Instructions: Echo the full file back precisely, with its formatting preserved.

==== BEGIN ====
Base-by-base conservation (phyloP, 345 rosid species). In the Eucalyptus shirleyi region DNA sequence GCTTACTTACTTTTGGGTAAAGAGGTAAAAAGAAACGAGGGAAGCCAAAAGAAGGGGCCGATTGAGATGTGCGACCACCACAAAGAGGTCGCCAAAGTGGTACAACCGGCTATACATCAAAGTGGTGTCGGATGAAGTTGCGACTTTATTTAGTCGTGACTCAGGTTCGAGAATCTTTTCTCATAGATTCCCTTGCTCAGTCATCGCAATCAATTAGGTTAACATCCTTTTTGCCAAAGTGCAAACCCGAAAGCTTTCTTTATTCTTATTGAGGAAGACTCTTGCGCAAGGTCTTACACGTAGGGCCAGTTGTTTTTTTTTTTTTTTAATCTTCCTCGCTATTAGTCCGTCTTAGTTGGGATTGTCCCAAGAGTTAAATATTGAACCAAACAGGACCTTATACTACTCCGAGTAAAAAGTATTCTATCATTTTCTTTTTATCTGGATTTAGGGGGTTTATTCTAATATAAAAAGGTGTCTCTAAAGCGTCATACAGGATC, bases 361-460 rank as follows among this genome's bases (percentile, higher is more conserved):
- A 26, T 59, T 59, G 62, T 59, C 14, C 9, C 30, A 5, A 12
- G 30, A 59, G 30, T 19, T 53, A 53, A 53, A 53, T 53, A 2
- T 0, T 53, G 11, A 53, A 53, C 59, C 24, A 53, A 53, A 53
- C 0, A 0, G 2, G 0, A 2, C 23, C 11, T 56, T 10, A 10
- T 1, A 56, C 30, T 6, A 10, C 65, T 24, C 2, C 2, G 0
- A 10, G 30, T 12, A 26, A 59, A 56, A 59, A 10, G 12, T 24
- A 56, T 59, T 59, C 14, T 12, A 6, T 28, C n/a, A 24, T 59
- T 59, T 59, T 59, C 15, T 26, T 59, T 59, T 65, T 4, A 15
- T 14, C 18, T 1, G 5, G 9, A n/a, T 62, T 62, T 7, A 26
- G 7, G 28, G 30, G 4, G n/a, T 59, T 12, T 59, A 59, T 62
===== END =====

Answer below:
Base-by-base conservation (phyloP, 345 rosid species). In the Eucalyptus shirleyi region DNA sequence GCTTACTTACTTTTGGGTAAAGAGGTAAAAAGAAACGAGGGAAGCCAAAAGAAGGGGCCGATTGAGATGTGCGACCACCACAAAGAGGTCGCCAAAGTGGTACAACCGGCTATACATCAAAGTGGTGTCGGATGAAGTTGCGACTTTATTTAGTCGTGACTCAGGTTCGAGAATCTTTTCTCATAGATTCCCTTGCTCAGTCATCGCAATCAATTAGGTTAACATCCTTTTTGCCAAAGTGCAAACCCGAAAGCTTTCTTTATTCTTATTGAGGAAGACTCTTGCGCAAGGTCTTACACGTAGGGCCAGTTGTTTTTTTTTTTTTTTAATCTTCCTCGCTATTAGTCCGTCTTAGTTGGGATTGTCCCAAGAGTTAAATATTGAACCAAACAGGACCTTATACTACTCCGAGTAAAAAGTATTCTATCATTTTCTTTTTATCTGGATTTAGGGGGTTTATTCTAATATAAAAAGGTGTCTCTAAAGCGTCATACAGGATC, bases 361-460 rank as follows among this genome's bases (percentile, higher is more conserved):
- A 26, T 59, T 59, G 62, T 59, C 14, C 9, C 30, A 5, A 12
- G 30, A 59, G 30, T 19, T 53, A 53, A 53, A 53, T 53, A 2
- T 0, T 53, G 11, A 53, A 53, C 59, C 24, A 53, A 53, A 53
- C 0, A 0, G 2, G 0, A 2, C 23, C 11, T 56, T 10, A 10
- T 1, A 56, C 30, T 6, A 10, C 65, T 24, C 2, C 2, G 0
- A 10, G 30, T 12, A 26, A 59, A 56, A 59, A 10, G 12, T 24
- A 56, T 59, T 59, C 14, T 12, A 6, T 28, C n/a, A 24, T 59
- T 59, T 59, T 59, C 15, T 26, T 59, T 59, T 65, T 4, A 15
- T 14, C 18, T 1, G 5, G 9, A n/a, T 62, T 62, T 7, A 26
- G 7, G 28, G 30, G 4, G n/a, T 59, T 12, T 59, A 59, T 62